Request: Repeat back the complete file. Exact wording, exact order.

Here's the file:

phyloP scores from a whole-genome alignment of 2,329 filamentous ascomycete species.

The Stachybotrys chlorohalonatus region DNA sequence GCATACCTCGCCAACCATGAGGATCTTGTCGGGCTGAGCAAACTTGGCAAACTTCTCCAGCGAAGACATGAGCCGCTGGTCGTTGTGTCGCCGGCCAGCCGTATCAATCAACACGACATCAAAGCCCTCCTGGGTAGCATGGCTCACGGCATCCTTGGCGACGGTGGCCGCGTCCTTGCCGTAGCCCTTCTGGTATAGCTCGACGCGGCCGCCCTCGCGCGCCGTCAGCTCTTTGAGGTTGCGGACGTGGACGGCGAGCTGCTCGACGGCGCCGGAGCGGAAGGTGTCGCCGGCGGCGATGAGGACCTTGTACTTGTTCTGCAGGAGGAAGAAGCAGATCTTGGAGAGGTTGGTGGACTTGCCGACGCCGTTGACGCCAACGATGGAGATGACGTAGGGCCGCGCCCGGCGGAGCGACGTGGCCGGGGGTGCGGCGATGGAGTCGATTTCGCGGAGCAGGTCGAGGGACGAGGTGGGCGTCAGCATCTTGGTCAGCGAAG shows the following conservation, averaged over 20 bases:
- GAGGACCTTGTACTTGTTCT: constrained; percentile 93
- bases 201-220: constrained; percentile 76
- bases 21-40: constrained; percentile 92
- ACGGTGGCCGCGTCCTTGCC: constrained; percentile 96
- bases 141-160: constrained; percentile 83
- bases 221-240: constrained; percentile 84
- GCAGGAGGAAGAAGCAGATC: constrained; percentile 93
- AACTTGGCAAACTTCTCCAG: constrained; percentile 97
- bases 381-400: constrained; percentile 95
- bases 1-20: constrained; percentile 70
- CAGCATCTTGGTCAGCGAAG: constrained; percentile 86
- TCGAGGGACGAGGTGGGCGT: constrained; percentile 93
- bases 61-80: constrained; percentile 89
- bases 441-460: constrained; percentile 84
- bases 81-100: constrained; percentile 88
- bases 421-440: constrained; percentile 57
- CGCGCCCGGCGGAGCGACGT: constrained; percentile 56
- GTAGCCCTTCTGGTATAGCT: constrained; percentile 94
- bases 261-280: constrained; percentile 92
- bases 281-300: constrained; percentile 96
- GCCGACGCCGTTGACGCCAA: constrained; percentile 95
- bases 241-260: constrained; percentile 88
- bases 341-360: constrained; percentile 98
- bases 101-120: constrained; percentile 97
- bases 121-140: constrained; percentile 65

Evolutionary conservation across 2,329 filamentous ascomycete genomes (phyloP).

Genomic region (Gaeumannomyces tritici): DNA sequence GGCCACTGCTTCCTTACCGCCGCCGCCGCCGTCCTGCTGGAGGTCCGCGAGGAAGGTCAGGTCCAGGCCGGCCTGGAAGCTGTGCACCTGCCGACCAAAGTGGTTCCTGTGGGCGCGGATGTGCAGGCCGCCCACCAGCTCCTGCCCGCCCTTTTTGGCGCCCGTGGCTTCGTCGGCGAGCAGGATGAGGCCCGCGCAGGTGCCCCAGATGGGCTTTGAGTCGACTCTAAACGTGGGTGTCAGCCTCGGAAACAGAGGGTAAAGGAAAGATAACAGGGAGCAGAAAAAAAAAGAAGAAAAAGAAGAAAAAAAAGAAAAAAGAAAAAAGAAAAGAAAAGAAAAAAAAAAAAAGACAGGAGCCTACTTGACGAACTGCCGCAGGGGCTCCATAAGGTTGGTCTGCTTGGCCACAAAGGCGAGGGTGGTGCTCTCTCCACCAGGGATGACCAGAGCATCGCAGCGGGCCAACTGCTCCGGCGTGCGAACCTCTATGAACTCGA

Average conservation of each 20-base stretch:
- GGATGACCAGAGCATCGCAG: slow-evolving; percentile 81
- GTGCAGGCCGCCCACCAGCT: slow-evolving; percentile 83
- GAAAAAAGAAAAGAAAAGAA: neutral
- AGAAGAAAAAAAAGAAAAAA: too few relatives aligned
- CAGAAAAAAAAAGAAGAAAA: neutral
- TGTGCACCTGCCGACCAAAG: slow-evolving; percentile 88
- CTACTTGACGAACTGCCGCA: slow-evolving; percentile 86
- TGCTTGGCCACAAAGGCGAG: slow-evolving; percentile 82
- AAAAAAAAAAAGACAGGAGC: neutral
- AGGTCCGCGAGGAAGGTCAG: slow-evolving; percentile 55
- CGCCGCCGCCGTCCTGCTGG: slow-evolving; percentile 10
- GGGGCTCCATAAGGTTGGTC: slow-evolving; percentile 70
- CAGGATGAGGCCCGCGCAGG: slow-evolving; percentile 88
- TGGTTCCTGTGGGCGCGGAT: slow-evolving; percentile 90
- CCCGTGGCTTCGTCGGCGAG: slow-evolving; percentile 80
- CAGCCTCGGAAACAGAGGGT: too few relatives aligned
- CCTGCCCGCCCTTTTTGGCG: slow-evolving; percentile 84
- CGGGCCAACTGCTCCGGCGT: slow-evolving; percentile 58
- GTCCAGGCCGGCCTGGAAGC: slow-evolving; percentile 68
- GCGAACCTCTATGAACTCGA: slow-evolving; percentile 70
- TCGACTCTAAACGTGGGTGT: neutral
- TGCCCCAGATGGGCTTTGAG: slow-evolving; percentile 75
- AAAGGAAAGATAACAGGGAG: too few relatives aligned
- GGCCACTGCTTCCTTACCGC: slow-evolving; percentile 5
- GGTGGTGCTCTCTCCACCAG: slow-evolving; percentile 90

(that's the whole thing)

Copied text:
phyloP scores from a whole-genome alignment of 2,329 filamentous ascomycete species.

The Stachybotrys chlorohalonatus region DNA sequence GCATACCTCGCCAACCATGAGGATCTTGTCGGGCTGAGCAAACTTGGCAAACTTCTCCAGCGAAGACATGAGCCGCTGGTCGTTGTGTCGCCGGCCAGCCGTATCAATCAACACGACATCAAAGCCCTCCTGGGTAGCATGGCTCACGGCATCCTTGGCGACGGTGGCCGCGTCCTTGCCGTAGCCCTTCTGGTATAGCTCGACGCGGCCGCCCTCGCGCGCCGTCAGCTCTTTGAGGTTGCGGACGTGGACGGCGAGCTGCTCGACGGCGCCGGAGCGGAAGGTGTCGCCGGCGGCGATGAGGACCTTGTACTTGTTCTGCAGGAGGAAGAAGCAGATCTTGGAGAGGTTGGTGGACTTGCCGACGCCGTTGACGCCAACGATGGAGATGACGTAGGGCCGCGCCCGGCGGAGCGACGTGGCCGGGGGTGCGGCGATGGAGTCGATTTCGCGGAGCAGGTCGAGGGACGAGGTGGGCGTCAGCATCTTGGTCAGCGAAG shows the following conservation, averaged over 20 bases:
- GAGGACCTTGTACTTGTTCT: constrained; percentile 93
- bases 201-220: constrained; percentile 76
- bases 21-40: constrained; percentile 92
- ACGGTGGCCGCGTCCTTGCC: constrained; percentile 96
- bases 141-160: constrained; percentile 83
- bases 221-240: constrained; percentile 84
- GCAGGAGGAAGAAGCAGATC: constrained; percentile 93
- AACTTGGCAAACTTCTCCAG: constrained; percentile 97
- bases 381-400: constrained; percentile 95
- bases 1-20: constrained; percentile 70
- CAGCATCTTGGTCAGCGAAG: constrained; percentile 86
- TCGAGGGACGAGGTGGGCGT: constrained; percentile 93
- bases 61-80: constrained; percentile 89
- bases 441-460: constrained; percentile 84
- bases 81-100: constrained; percentile 88
- bases 421-440: constrained; percentile 57
- CGCGCCCGGCGGAGCGACGT: constrained; percentile 56
- GTAGCCCTTCTGGTATAGCT: constrained; percentile 94
- bases 261-280: constrained; percentile 92
- bases 281-300: constrained; percentile 96
- GCCGACGCCGTTGACGCCAA: constrained; percentile 95
- bases 241-260: constrained; percentile 88
- bases 341-360: constrained; percentile 98
- bases 101-120: constrained; percentile 97
- bases 121-140: constrained; percentile 65

Evolutionary conservation across 2,329 filamentous ascomycete genomes (phyloP).

Genomic region (Gaeumannomyces tritici): DNA sequence GGCCACTGCTTCCTTACCGCCGCCGCCGCCGTCCTGCTGGAGGTCCGCGAGGAAGGTCAGGTCCAGGCCGGCCTGGAAGCTGTGCACCTGCCGACCAAAGTGGTTCCTGTGGGCGCGGATGTGCAGGCCGCCCACCAGCTCCTGCCCGCCCTTTTTGGCGCCCGTGGCTTCGTCGGCGAGCAGGATGAGGCCCGCGCAGGTGCCCCAGATGGGCTTTGAGTCGACTCTAAACGTGGGTGTCAGCCTCGGAAACAGAGGGTAAAGGAAAGATAACAGGGAGCAGAAAAAAAAAGAAGAAAAAGAAGAAAAAAAAGAAAAAAGAAAAAAGAAAAGAAAAGAAAAAAAAAAAAAGACAGGAGCCTACTTGACGAACTGCCGCAGGGGCTCCATAAGGTTGGTCTGCTTGGCCACAAAGGCGAGGGTGGTGCTCTCTCCACCAGGGATGACCAGAGCATCGCAGCGGGCCAACTGCTCCGGCGTGCGAACCTCTATGAACTCGA

Average conservation of each 20-base stretch:
- GGATGACCAGAGCATCGCAG: slow-evolving; percentile 81
- GTGCAGGCCGCCCACCAGCT: slow-evolving; percentile 83
- GAAAAAAGAAAAGAAAAGAA: neutral
- AGAAGAAAAAAAAGAAAAAA: too few relatives aligned
- CAGAAAAAAAAAGAAGAAAA: neutral
- TGTGCACCTGCCGACCAAAG: slow-evolving; percentile 88
- CTACTTGACGAACTGCCGCA: slow-evolving; percentile 86
- TGCTTGGCCACAAAGGCGAG: slow-evolving; percentile 82
- AAAAAAAAAAAGACAGGAGC: neutral
- AGGTCCGCGAGGAAGGTCAG: slow-evolving; percentile 55
- CGCCGCCGCCGTCCTGCTGG: slow-evolving; percentile 10
- GGGGCTCCATAAGGTTGGTC: slow-evolving; percentile 70
- CAGGATGAGGCCCGCGCAGG: slow-evolving; percentile 88
- TGGTTCCTGTGGGCGCGGAT: slow-evolving; percentile 90
- CCCGTGGCTTCGTCGGCGAG: slow-evolving; percentile 80
- CAGCCTCGGAAACAGAGGGT: too few relatives aligned
- CCTGCCCGCCCTTTTTGGCG: slow-evolving; percentile 84
- CGGGCCAACTGCTCCGGCGT: slow-evolving; percentile 58
- GTCCAGGCCGGCCTGGAAGC: slow-evolving; percentile 68
- GCGAACCTCTATGAACTCGA: slow-evolving; percentile 70
- TCGACTCTAAACGTGGGTGT: neutral
- TGCCCCAGATGGGCTTTGAG: slow-evolving; percentile 75
- AAAGGAAAGATAACAGGGAG: too few relatives aligned
- GGCCACTGCTTCCTTACCGC: slow-evolving; percentile 5
- GGTGGTGCTCTCTCCACCAG: slow-evolving; percentile 90